There is also some organic content in this exuded water causing the hair ice to be slightly sweet and attractive to insects. A sort of insect iced candy floss!

(Wagner, G. & Mätzler, C. (2008) Haareis auf morschem Laubholz als biophysikalisches Phänomen [Hair Ice on Rotten Wood of Broadleaf Trees – a Biophysical Phenomenon]. German, with English abstract.)

The pictures of Hair Ice (Haareis) below were taken in a wood in Central Scotland between Christmas and Hogmanay (28 December 2014).

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Sea Buckthorn Caramel Sauce

Sea buckthorn caramel sauce

Sea buckthorn caramel sauce

This can be made with any wild juice. I have tried this with guelder rose berries, wild blackberries and barberries. This is lovely dribbled over ice cream, seaweed pannacotta or a wild berry and carragheen cheesecake.

Ingredients
300 ml sea buckthorn juice
300 grams white sugar
30 grams butter
100 ml double cream

Directions
Measure out all the ingredients. Put the juice and the sugar into a saucepan and, over a low heat, stir to dissolve using a clean wooden spoon that has not been used for making soups and stews. (Old spoons can release old flavours into your sweets!)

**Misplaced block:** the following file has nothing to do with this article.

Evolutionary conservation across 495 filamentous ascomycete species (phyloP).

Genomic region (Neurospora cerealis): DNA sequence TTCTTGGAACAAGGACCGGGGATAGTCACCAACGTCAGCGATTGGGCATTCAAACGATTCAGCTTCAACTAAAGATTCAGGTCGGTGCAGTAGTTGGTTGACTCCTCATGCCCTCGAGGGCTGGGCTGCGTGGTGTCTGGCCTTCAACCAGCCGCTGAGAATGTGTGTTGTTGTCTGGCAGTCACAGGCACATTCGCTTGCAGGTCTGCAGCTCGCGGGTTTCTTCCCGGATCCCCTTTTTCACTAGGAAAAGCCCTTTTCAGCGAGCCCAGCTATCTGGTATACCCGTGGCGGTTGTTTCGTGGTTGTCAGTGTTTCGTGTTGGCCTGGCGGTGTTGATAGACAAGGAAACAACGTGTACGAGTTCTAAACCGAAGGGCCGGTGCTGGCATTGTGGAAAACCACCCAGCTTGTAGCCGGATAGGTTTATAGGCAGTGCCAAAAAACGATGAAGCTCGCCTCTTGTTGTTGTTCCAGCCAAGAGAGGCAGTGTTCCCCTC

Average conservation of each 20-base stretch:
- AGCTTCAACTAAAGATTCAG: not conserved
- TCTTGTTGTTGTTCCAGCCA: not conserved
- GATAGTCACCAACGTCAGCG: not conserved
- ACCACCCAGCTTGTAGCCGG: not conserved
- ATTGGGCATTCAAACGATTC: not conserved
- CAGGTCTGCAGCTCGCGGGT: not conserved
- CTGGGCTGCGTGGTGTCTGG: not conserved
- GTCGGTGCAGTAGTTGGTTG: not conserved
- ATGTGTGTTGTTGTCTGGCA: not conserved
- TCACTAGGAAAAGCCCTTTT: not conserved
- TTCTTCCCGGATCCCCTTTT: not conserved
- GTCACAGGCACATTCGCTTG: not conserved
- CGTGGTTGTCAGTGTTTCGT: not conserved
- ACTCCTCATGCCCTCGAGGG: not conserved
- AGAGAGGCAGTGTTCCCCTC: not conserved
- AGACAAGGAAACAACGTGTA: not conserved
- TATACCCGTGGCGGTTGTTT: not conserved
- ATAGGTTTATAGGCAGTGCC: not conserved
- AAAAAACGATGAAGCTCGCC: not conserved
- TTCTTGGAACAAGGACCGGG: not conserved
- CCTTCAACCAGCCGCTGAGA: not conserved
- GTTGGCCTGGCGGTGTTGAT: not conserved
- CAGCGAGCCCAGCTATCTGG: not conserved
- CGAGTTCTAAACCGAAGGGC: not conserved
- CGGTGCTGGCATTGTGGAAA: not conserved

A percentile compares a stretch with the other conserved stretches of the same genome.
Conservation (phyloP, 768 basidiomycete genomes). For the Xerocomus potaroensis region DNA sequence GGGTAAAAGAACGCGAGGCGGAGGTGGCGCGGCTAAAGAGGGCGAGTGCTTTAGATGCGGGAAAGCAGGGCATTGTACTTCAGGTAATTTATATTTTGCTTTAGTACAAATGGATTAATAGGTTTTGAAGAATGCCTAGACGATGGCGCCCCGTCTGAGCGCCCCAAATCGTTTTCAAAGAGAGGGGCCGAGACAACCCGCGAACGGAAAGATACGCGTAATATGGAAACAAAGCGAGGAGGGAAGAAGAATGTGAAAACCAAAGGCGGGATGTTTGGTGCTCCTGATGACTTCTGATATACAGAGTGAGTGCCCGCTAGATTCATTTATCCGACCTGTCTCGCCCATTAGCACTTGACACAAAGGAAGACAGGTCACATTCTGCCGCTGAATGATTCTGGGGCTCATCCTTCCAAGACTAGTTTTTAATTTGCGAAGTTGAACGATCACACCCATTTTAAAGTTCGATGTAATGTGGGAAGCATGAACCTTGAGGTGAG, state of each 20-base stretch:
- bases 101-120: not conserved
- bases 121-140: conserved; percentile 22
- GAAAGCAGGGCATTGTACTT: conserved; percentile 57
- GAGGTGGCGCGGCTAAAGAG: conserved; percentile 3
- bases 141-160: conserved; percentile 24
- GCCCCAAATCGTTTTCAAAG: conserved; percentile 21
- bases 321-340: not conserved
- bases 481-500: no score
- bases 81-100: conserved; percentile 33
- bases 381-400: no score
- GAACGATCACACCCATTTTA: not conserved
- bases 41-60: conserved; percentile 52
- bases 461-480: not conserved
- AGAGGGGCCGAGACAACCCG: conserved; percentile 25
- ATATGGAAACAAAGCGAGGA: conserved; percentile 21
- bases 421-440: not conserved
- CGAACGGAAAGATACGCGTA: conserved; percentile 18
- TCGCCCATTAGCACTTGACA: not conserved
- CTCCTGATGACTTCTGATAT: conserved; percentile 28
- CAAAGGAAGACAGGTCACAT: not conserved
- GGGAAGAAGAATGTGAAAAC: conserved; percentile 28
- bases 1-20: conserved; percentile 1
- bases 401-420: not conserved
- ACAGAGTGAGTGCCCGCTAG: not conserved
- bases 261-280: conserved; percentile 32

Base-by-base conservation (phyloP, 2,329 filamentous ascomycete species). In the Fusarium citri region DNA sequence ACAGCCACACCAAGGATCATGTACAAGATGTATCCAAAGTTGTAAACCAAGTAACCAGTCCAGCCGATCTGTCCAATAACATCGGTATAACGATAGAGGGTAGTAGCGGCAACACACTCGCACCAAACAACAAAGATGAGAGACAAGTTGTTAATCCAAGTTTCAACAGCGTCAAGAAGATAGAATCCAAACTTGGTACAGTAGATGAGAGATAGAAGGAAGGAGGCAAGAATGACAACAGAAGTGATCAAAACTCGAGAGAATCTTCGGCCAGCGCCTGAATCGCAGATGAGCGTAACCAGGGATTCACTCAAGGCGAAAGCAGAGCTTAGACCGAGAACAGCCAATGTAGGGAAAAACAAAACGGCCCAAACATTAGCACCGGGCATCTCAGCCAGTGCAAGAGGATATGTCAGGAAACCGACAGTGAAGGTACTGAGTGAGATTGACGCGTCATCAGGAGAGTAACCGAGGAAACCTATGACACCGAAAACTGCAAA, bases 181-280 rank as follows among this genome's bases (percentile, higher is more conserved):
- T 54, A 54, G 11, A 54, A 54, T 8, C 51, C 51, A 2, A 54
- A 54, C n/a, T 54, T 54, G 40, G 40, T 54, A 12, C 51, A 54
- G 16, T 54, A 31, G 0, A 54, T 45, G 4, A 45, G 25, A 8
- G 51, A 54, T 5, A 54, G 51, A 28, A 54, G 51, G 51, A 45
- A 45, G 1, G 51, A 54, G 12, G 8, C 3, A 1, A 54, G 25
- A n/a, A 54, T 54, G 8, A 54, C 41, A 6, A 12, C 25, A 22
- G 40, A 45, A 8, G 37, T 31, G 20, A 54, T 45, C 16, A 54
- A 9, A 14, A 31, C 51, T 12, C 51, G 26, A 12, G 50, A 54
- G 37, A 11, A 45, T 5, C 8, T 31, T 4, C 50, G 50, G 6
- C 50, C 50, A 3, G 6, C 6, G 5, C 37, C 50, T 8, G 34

Once the sugar is dissolved, stop stirring and turn up the heat a little. As the toffee solution heats it will start to darken in colour. Stir only occasionally. Let the temperature reach 110°C (230°F) when measured on a sugar thermometer. This is the thread stage. When you drop the syrup into a glass of ice cold water it will hang in soft threads and not dissolve.

Remove from the heat and add the butter, stirring to dissolve. As the temperature drops, stir in the cream. Return to the heat.

Now reheat again to 110°C (230°F). At this stage pour immediately into a warmed ceramic jug and serve with dessert. If it is cold and served later you may wish to stand the jug in a bowl of warm water to increase viscosity again.

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Sea Buckthorn Toffee

This recipe for sea buckthorn toffee can also be made using crab apple verjus. These cold or pressed, tart juices make a fabulous sweet and sour, tangy toffee. For tips on picking and making sea buckthorn juice follow this link. Juices such as rowan berry juice and hawthorn juice which are made by extracting the juice in a little water have a more delicate flavour so use as little water as possible. See Rowan Fudge recipe for more about juice extraction.

Rowan berry toffees

Rowan berry toffees